There is a piece today in 'The Stone' that motivates me to repeat, yet again, my position on the cluster of issues surrounding Eurocentrism in academic philosophy. This position is developed much more extensively in chapter 2 of my book The Philosopher: A History in Six Types, and will be developed more extensively still in A Global History of Philosophy, to 1750 (Princeton University Press, forthcoming).
I agree entirely with Garfield and Van Norden. Academic philosophy at present is de facto a branch of Euro-American Studies. One complicating factor the authors do not address however is that in many cases there has been a long and contentious history surrounding the question whether the category of 'philosophy' is one that representatives of non-European intellectual traditions would even want, or would have wanted, to adopt as a description of what they are doing, or whether rather describing these traditions as philosophy does not already force them into a mould they did not grow up originally to fit.
(Investigation of this sort of question is significantly more advanced in history-of-science scholarship than it is among academic philosophers. Historians of science have long been engaged in serious reflection about what it means, for example, to say that science did or did not exist in Mesopotamia or in Pharaonic Egypt. They don't just assume at the outset that we know what science is and we can immediately recognise all occurrences of it.)
Some have argued, for example, that considerable violence had to be done to Chinese intellectual traditions in order to shape them into something recognisable on the 'world market' as philosophy (for example, they had to be divorced from what we can only identify, in a trivialising manner, as 'calligraphy'), that this only happened as a result of the pressures of nationalist modernisation campaigns late in the 19th century, and that the result was a mere fossil specimen, easily teachable in new western-modelled curricula, but only because it was by now no longer alive. See for example Anne Cheng, "Y-a-t-il une philosophie chinoise? : est-ce une bonne question?" in Extrême-Orient, Extrême-Occident 27 (2005). This sort of concern, about what exactly it means to belong to a culture that can claim to have its own philosophy, and how this meaning has changed over time as a result of broader historical processes that for the most part do not play out on the plane of ideas, is one to which, for better or worse, academic philosophers interested in promoting diversity will also need to turn their attention. The resistance to doing so exposes yet another deep bias, which is not only harmful to the dead people it ignores: the bias of presentism.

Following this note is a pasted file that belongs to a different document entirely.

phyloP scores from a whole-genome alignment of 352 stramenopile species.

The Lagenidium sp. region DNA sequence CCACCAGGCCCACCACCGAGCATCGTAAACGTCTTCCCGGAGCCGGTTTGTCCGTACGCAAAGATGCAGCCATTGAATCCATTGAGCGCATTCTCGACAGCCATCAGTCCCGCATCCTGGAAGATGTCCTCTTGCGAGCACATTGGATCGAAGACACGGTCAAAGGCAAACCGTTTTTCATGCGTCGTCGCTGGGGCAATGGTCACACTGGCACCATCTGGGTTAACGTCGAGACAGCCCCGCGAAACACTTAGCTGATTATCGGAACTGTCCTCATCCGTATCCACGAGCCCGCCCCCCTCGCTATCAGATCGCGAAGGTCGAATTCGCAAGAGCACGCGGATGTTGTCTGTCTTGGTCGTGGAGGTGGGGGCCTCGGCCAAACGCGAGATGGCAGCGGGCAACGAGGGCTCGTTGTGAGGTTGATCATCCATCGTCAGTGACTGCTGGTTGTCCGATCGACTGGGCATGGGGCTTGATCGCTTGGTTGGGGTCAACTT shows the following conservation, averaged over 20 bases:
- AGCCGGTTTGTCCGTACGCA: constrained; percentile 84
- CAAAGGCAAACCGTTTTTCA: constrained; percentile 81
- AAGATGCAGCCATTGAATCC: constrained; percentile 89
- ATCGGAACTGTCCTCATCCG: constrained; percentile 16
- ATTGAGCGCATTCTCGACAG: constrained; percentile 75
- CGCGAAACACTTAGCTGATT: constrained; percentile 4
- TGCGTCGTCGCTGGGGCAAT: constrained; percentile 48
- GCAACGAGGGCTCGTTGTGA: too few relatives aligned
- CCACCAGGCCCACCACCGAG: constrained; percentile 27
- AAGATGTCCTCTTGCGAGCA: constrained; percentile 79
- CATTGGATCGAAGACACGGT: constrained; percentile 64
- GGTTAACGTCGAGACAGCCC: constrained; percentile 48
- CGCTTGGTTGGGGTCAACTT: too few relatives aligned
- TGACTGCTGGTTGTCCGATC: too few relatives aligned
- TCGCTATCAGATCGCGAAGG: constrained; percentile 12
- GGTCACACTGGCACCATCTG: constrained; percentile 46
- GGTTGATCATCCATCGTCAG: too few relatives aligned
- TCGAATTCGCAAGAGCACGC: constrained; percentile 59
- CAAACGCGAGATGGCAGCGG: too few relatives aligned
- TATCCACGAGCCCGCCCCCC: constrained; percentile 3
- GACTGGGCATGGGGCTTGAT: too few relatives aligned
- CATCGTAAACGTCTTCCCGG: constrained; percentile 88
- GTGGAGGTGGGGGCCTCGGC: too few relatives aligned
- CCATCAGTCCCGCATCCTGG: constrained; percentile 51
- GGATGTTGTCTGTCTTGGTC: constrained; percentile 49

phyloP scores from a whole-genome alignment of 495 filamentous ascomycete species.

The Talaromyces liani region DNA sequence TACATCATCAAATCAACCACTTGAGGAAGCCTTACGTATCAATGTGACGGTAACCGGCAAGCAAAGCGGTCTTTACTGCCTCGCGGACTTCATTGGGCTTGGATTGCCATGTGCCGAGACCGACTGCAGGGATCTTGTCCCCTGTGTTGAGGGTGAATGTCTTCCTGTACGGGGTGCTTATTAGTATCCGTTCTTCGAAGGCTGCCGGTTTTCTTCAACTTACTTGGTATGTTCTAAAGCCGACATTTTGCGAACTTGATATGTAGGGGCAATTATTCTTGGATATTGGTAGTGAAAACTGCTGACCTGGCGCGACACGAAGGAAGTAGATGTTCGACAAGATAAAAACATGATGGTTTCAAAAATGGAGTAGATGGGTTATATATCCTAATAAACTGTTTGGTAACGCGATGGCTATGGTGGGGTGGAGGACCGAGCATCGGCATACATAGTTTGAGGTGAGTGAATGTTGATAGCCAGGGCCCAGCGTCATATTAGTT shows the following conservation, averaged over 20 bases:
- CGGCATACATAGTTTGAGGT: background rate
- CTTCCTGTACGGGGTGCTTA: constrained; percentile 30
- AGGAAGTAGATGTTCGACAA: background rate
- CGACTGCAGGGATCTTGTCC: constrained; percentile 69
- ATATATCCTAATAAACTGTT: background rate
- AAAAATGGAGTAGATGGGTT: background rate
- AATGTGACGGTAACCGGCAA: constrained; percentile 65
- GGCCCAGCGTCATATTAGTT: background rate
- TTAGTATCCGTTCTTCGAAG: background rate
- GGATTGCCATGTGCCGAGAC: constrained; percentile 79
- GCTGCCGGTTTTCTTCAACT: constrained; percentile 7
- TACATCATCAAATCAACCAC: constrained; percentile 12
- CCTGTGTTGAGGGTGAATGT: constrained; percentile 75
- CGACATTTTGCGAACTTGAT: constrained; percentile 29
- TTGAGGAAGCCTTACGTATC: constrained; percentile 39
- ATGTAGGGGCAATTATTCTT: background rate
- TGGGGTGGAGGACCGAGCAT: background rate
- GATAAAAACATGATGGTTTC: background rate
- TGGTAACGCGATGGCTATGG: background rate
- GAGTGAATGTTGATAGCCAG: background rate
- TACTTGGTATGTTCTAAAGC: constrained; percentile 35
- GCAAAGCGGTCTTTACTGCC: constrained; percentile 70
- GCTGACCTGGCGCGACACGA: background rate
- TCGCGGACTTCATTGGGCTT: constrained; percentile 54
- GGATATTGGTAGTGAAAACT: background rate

Today all right-thinking people believe it's good to recognise and to value every culture's 'philosophy'. Why? How did it come to this? What are some alternative approaches to conceptualising global connected intellectual history (to adapt the name of a subdiscipline pioneered by Sanjay Subrahmanyam; see for example his Explorations in Connected History: Mughals and Franks of 2004)? How might these alternatives be more adequate to the study of the diversity of the world's intellectual traditions? Etc.